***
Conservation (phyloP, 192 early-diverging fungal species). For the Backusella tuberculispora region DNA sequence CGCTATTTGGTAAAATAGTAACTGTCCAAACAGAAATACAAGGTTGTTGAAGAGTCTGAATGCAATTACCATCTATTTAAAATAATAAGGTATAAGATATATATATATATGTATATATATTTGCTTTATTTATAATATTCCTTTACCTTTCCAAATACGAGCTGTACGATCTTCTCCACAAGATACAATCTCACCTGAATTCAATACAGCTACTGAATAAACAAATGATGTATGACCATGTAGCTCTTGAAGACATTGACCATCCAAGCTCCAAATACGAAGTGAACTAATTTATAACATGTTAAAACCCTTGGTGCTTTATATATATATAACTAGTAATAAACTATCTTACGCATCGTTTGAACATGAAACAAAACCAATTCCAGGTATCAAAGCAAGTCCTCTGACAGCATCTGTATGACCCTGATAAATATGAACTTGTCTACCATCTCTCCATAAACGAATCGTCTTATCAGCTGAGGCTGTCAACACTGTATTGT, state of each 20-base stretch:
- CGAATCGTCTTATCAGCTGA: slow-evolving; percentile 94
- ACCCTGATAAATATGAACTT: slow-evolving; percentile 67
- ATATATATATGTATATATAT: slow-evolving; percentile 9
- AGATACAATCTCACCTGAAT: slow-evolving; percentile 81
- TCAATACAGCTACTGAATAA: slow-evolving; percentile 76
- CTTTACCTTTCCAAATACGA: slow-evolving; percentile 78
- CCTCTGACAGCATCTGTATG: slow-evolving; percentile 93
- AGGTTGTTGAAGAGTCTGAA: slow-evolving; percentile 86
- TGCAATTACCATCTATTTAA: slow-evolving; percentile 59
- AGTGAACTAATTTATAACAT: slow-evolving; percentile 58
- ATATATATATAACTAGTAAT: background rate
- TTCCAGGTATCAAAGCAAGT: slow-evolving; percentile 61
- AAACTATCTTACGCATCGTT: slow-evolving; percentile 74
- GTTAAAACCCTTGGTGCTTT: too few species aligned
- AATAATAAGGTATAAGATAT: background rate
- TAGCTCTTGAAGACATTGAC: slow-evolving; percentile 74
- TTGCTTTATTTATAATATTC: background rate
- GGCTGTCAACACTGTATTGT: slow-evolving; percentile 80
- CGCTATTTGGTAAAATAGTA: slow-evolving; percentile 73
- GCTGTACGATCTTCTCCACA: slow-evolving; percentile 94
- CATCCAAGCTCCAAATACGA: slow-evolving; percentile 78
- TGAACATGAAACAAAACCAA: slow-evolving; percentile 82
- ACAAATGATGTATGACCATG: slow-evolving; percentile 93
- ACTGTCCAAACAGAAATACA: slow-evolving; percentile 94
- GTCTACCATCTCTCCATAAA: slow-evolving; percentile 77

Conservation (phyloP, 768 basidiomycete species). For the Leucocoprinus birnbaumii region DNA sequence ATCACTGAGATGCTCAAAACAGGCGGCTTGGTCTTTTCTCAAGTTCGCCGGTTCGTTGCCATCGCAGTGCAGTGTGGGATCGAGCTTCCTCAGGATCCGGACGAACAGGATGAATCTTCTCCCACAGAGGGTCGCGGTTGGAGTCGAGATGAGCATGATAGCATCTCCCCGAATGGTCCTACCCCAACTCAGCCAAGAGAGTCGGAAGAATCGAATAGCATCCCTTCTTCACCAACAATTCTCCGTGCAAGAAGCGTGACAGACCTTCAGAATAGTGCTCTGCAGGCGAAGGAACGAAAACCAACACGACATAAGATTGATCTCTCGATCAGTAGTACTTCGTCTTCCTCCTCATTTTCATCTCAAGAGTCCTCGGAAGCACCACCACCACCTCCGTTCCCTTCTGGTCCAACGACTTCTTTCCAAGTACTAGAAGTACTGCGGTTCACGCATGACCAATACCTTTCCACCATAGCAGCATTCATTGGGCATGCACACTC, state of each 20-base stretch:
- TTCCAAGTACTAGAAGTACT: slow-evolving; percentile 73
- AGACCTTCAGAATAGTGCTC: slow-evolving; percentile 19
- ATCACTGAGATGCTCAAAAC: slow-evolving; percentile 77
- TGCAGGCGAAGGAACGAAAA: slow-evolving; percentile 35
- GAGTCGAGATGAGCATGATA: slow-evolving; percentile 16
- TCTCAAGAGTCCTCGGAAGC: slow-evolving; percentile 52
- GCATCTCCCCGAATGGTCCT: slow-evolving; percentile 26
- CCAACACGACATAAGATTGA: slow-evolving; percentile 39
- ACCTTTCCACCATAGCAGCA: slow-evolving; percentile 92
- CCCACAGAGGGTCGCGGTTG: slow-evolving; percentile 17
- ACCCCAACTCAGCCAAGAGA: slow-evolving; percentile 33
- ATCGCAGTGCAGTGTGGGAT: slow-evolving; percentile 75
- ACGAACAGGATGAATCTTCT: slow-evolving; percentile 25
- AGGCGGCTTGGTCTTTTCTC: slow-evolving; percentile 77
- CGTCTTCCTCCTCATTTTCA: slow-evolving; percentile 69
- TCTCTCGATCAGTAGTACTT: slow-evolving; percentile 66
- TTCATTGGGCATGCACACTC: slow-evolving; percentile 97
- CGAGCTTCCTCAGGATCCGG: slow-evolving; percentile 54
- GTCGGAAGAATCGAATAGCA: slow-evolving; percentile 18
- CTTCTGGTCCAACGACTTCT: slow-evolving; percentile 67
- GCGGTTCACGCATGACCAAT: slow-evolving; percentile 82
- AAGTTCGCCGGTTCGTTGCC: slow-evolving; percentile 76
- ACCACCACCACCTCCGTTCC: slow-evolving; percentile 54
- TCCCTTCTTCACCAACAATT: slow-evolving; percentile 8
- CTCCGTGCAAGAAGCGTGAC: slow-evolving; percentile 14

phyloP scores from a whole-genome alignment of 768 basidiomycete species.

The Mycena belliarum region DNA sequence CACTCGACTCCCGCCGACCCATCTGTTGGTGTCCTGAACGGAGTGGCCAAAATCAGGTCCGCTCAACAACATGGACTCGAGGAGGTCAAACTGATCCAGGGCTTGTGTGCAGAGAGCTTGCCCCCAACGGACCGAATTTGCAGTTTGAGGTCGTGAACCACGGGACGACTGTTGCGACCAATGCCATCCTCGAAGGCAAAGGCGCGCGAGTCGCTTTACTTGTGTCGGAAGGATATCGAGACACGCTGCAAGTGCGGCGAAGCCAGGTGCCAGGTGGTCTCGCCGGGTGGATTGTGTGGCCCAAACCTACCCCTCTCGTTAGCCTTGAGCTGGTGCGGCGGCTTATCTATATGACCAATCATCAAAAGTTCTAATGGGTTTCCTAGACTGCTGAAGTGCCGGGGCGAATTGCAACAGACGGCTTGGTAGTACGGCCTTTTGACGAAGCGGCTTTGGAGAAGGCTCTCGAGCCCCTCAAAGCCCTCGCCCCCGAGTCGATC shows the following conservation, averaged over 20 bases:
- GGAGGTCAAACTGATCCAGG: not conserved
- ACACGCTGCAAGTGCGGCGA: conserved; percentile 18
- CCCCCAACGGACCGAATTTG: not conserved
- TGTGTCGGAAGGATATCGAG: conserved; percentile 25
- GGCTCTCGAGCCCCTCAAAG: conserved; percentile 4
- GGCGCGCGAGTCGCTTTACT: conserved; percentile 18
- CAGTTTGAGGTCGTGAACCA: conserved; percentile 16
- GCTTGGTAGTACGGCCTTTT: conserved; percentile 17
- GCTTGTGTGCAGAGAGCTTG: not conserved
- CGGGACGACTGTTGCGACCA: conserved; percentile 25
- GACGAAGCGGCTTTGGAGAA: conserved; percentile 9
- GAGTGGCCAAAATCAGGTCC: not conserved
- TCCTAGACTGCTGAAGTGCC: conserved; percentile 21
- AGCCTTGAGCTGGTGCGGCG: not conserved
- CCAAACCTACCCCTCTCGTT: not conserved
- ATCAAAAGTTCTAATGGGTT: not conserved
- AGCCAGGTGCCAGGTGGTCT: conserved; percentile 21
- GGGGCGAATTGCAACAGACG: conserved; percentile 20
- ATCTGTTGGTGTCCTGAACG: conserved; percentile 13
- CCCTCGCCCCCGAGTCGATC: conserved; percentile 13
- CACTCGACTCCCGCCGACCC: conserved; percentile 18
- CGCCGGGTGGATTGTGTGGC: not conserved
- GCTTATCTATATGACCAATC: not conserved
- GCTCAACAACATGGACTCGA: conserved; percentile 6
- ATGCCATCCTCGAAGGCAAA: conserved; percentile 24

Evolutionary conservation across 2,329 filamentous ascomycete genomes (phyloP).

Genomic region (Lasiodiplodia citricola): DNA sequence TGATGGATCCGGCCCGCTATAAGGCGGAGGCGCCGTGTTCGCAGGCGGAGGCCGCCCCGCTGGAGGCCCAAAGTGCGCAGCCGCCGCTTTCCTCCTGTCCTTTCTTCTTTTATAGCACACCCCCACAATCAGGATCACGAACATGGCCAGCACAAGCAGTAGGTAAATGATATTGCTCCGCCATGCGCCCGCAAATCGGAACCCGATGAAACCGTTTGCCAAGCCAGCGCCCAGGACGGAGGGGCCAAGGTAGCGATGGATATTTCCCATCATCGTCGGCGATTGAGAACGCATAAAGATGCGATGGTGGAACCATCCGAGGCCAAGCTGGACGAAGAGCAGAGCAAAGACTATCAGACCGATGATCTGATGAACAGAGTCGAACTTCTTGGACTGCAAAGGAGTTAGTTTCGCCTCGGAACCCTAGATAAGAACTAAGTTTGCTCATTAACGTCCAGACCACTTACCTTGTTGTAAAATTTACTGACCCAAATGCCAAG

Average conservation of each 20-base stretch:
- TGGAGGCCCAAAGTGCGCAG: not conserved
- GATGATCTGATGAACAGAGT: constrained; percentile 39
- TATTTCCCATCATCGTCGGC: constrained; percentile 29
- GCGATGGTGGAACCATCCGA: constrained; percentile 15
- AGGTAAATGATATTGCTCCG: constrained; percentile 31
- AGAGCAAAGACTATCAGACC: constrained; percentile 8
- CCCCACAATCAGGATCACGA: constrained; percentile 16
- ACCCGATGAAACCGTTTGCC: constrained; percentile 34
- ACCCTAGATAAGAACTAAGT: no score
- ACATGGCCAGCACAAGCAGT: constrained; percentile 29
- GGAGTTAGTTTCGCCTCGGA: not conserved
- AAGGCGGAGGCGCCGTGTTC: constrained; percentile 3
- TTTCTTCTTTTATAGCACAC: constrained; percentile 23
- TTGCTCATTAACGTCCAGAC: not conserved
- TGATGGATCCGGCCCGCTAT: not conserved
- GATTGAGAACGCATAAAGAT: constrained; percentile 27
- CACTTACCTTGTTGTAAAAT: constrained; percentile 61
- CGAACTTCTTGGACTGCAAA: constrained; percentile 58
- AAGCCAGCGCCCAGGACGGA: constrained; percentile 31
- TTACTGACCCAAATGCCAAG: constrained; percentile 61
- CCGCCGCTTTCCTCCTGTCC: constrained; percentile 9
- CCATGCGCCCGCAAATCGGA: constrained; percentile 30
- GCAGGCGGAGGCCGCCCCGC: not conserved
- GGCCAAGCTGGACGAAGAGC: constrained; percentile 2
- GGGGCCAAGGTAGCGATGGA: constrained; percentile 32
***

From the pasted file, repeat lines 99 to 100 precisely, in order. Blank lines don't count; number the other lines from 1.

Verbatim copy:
- CACTTACCTTGTTGTAAAAT: constrained; percentile 61
- CGAACTTCTTGGACTGCAAA: constrained; percentile 58